Kama had built her practice and family life In Leeds (her husband is a barrister in the same chambers). She volunteered that it was probably very unusual for a barrister to have worked so much in just one court, as she had in Leeds Crown Court, but doing so had allowed her to balance work and family life. She expected that would change in future as a Queen’s Counsel. One of the differences on the personal front between being a senior junior and a new QC would be in having to spend a little more time away from her family as she built up her silk practice. However, to balance that, Kama hoped that she would be able to get a little more time off between cases. Being a senior-junior aspiring to silk had been “full on”. Kama had in the past managed to balance home life and work priorities by being “pretty relentless” and “never allowing any dead time”. She said that supporting her family was core to her, and that their support for her was equally crucial. Kama always had her laptop with her, putting in a half hour’s work here and there, for example as she waited for one of children in the car after one of their sporting activities. As if she was not busy enough already, Kama “volunteered for things” – she had also been proud to accept the position of Chair of the Bar Conference in 2015 – because “you can’t criticise the way things are, if you are not prepared to get involved.” She was, she admitted, a “chronic participator”.
Kama said that it was important that she had had the cases of sufficient substance during the previous two years to demonstrate excellence before she could apply for silk. Having got these, she had also felt that “the time was right” to apply in 2015. She recommended to anyone contemplating applying for Queen’s Counsel to begin preparing for the time-consuming and sometimes stressful process some years in advance. They might do so, for example, by having a copy of the latest QC application form on their laptops, so that they could familiarise themselves with it when they had a few minutes to spare. Kama had also found it very helpful to go through her diaries, so that when she came to completing the form she had a ‘prompt’ to recall of the cases.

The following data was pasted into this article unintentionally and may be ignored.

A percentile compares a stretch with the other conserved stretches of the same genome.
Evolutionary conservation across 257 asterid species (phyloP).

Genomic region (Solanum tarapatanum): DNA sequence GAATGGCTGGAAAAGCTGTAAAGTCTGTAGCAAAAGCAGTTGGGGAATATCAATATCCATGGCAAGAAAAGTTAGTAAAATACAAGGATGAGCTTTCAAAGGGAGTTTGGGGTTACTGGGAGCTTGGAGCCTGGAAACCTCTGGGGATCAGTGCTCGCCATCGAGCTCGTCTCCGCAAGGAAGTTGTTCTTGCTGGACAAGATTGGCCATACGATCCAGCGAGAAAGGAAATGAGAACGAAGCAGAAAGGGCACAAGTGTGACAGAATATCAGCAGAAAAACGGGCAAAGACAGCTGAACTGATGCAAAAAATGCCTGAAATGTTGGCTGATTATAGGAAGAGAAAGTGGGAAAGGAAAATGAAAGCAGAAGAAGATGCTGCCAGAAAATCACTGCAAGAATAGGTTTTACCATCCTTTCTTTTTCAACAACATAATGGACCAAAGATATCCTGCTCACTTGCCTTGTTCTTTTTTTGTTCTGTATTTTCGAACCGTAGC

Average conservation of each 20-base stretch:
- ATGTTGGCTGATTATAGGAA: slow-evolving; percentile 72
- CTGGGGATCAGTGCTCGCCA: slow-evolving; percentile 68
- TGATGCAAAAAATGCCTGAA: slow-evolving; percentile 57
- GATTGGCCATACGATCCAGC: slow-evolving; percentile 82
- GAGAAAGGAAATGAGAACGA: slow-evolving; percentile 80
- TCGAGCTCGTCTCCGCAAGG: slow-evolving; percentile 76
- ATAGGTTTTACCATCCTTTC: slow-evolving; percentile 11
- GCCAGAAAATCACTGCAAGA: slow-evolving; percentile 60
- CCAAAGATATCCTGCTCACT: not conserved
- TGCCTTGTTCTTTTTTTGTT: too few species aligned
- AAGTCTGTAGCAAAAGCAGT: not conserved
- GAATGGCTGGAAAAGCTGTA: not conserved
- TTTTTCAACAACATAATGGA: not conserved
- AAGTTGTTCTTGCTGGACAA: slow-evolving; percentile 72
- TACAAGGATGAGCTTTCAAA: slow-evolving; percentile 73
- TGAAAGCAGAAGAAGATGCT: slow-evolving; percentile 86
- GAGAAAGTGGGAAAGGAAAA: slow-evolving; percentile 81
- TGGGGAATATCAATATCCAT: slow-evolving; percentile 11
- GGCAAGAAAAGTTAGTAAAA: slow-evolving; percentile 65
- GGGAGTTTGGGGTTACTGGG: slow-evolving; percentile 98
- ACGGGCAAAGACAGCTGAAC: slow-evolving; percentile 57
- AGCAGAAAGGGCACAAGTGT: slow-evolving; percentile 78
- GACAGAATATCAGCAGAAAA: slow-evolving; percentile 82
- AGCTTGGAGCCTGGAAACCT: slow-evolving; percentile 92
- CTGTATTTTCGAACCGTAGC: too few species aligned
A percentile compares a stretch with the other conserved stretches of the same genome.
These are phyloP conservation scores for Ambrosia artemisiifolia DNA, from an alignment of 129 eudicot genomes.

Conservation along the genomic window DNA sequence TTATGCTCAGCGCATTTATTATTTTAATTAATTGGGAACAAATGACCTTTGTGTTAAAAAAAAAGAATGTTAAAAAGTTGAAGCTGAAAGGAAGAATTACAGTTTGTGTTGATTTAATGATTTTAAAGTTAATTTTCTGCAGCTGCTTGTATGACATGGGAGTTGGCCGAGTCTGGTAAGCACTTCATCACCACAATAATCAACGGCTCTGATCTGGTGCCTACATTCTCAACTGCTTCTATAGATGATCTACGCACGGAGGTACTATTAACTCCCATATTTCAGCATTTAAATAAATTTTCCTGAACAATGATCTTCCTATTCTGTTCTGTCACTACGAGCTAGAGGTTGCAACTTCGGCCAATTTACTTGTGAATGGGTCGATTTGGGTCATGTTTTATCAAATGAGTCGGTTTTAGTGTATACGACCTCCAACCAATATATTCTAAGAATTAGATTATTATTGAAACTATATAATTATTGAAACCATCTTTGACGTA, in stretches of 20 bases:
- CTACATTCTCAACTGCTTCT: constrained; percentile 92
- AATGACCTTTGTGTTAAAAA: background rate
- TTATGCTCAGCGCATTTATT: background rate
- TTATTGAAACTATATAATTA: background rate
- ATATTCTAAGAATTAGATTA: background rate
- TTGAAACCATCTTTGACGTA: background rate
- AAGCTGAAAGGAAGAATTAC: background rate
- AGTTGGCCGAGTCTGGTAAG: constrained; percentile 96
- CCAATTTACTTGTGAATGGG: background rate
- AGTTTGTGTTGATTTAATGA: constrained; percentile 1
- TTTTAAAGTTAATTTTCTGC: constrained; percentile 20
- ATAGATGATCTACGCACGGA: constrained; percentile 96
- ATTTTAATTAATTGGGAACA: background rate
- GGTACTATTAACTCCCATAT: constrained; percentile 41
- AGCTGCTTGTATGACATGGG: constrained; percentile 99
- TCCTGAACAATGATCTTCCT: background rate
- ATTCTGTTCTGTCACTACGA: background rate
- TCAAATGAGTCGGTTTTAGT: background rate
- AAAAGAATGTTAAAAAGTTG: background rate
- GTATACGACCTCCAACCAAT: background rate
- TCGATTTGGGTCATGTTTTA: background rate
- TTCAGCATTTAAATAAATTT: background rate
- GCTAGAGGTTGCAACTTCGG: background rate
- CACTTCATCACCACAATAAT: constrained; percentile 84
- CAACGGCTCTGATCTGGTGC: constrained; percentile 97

It was a matter of “solid preparation” for the competition, and there were no short cuts. She had received valuable advice and support from senior colleagues. She got some professional help with competency-based interview techniques and preparation, but nothing beyond that.
Kama found the evidence-based competition to be fair and transparent. It was “obviously the right way to select silks”, she said. Her preparation for interview had included being ready to talk about cases that she had undertaken since she had submitted her application form, in relation to each of the competencies in all their aspects. She also, for example, researched the (then) new Supreme Court ruling on joint enterprise, which she felt she might crop up. And it did.
Overall, Kama said she found the Queen’s Counsel competition process an arduous but “pleasant” one.
© Queen’s Counsel Appointments Ltd
- Date: March 25, 2019
- Category: QCA Profiles 2016